Integrally-Based Islamic Polity: Mandala as a whole

Integral grounding: contemporary relevance of the qur'an

We now finally come to what we term the Centre of our vision of an Integral Polity, which is also represented by Herman's mandala of a Future Primal Politics as a whole – that is in the Middle East. London based, Pakistani born, Muslim scholar and futurist Ziauddin Sardar (34), probably the leading Muslim scholar of our contemporary era, has recently written, in his subtle Reading the Qur'an, that such a centring:

• embodies the true definition of Muslim society as a qualitative one: “the middle community", a community of the middle way;

• refers to the creation of the Universe and uses examples from the natural world (our grounding);

• employs parables (our emergence), metaphors and allegories;

• explains (part of our navigation) moral principles; and

• concerns itself with the practicalities (our effect) of how society should reform and organize itself internally as well as in its relations with other people to advance in ethical behaviour and righteousness.

Muslims, for Sardar then, have generally seen the notion of the “middle community" as key. This implies that a balance must be sought between our physical and spiritual needs, the demands of the body and those of the soul. A distributive, inclusive outlook in all aspects of life is involved, in an environment of open, tolerant welcoming to all. They argue for a more respectful and humble approach to nature, holding themselves responsible and accountable as trustees, people who look after and preserve the environment for future generations. They, in Qur'anic principle if not in practice, demand fair-play, equity and justice in our economic activity and moderation in politics. When Sardar looks around the Muslim world then, what he sees is not "a community of the middle way", but communities of extremes. Where do we go from here?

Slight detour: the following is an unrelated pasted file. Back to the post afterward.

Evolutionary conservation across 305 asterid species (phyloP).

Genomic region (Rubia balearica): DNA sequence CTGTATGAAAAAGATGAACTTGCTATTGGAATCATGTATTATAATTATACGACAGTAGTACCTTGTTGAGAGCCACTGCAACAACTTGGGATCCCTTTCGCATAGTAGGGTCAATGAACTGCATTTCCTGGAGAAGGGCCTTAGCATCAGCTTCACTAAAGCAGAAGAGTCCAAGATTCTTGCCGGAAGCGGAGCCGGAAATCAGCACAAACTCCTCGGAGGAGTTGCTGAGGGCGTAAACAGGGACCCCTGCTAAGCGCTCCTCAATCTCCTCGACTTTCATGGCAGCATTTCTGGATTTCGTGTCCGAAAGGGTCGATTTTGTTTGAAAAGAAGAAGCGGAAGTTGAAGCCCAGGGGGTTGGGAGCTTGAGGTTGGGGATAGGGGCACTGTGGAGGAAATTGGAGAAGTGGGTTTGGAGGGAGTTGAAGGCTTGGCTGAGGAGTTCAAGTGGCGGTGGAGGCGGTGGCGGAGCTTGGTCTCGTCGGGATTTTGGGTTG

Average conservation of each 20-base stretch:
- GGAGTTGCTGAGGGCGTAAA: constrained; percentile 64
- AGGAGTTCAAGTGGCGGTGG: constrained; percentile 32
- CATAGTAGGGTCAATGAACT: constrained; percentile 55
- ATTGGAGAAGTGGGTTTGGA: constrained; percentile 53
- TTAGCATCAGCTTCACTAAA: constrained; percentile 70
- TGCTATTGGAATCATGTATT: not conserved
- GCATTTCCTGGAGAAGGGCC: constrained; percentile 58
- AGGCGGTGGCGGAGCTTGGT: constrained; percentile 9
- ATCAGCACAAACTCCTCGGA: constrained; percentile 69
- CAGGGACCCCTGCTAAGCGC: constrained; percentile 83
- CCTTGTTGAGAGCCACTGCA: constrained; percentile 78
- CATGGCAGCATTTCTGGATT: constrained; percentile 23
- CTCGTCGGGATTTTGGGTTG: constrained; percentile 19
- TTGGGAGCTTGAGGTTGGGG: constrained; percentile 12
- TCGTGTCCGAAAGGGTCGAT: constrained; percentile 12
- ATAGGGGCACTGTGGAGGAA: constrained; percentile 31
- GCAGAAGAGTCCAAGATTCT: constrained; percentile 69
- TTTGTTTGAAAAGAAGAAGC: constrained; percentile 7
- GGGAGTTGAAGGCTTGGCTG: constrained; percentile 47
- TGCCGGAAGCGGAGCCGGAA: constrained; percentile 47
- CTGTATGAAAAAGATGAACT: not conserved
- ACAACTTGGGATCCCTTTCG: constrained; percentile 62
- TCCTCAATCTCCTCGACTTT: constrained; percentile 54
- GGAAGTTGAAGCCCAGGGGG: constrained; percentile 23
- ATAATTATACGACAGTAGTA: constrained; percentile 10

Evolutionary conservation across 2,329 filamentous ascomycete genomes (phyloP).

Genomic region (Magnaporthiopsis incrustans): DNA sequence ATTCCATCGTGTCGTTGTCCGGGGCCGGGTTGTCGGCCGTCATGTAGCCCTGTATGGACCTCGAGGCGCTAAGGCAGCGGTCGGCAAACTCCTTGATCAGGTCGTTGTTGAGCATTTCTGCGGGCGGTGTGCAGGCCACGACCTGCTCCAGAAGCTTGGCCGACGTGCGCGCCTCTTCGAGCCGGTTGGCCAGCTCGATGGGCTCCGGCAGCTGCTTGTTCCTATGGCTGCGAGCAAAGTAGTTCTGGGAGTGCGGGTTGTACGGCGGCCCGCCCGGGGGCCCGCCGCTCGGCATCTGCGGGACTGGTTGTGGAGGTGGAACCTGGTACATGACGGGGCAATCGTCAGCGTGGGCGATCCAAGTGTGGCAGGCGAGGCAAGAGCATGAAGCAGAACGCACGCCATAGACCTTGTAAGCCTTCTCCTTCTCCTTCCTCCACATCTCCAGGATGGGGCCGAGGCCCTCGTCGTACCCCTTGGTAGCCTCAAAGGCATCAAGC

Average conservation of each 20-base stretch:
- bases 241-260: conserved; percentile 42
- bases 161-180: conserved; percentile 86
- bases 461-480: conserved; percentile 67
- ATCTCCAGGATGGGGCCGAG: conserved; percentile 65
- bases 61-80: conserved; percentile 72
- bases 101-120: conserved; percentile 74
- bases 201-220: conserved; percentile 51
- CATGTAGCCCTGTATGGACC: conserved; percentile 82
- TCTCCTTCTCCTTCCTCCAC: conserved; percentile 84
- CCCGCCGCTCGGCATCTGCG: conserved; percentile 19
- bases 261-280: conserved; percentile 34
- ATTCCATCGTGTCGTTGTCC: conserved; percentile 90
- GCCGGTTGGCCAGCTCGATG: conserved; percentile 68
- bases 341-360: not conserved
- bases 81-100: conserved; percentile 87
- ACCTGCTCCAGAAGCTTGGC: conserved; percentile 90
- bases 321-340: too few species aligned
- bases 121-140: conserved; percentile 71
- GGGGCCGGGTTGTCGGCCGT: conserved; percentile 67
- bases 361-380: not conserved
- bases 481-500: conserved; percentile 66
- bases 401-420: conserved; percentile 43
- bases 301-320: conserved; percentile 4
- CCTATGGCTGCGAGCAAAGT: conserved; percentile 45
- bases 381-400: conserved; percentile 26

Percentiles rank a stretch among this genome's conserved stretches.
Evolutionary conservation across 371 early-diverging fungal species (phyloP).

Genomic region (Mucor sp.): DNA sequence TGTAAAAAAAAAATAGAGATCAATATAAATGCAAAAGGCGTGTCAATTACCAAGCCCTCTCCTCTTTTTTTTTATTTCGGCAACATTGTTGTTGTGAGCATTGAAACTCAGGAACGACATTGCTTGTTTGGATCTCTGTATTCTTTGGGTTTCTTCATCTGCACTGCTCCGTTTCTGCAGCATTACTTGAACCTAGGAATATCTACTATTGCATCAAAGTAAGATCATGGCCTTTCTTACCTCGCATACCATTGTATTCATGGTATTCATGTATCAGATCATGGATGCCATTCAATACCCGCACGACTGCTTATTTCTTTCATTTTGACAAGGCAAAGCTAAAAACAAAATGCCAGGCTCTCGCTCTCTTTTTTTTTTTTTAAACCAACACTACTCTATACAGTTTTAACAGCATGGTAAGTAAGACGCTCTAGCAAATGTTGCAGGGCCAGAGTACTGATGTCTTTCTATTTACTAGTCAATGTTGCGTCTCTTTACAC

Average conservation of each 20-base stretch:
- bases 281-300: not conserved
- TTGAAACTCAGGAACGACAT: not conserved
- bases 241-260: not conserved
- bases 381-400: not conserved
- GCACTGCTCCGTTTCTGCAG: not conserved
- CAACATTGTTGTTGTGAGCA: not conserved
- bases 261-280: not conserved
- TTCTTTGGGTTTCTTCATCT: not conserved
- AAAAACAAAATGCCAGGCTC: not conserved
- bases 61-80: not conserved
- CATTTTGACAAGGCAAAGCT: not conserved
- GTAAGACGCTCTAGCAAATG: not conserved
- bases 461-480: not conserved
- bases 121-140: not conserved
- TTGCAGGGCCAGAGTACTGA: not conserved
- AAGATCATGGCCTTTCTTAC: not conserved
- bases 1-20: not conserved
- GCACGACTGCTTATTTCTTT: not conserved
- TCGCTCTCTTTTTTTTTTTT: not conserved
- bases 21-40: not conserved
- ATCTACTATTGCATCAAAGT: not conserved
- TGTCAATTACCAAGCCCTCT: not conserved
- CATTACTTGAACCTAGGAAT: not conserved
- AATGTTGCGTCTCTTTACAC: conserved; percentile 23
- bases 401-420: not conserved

HRH Prince Charles, in Britain, has an emergent perspective on the harmonic matter.

Integral emergence: islam as a harmonic worldview

The geometric code, that Prince Charles (35) – as a student of the world's primal and ancient cultures – has called the grammar of harmony, was evidently understood by the major civilizations of the world. The temples of India, for example, reflected it profoundly. Many of them follow a similar design. At the centre sits a dark chamber, surrounded by a series of rooms that become lighter as they get nearer to the outside world. The symbolism is missed by most, but the point here is that all of creation bursts out of what the mystics of India called the "uncreated light" of the central unity. From this unity flows all of the teeming multiplicity of existence, symbolized by the rich decoration and intricately carved ornamentation of the temple's outer walls. Again, such temples are models of the universe, both its outer aspect and its inner one.

It was in fact, according to Prince Charles, the Arab world that salvaged much of the treasure from the ancient world. Slowly it infused Arab thinking so that when the great

Abbasid Empire rose to prominence from the 8th century onwards the principles of harmony, balance and unity were central to the vast outpouring of craftsmanship and scholarship that characterized what has come to be known as “the Golden Age of Islam". Its epicentre at Baghdad enjoyed a spectacular flowering in scholarship and an approach to art and design that fused Arab thought and invention with that of Persia, Egypt, Europe and the Far East. Where are we, as such, today?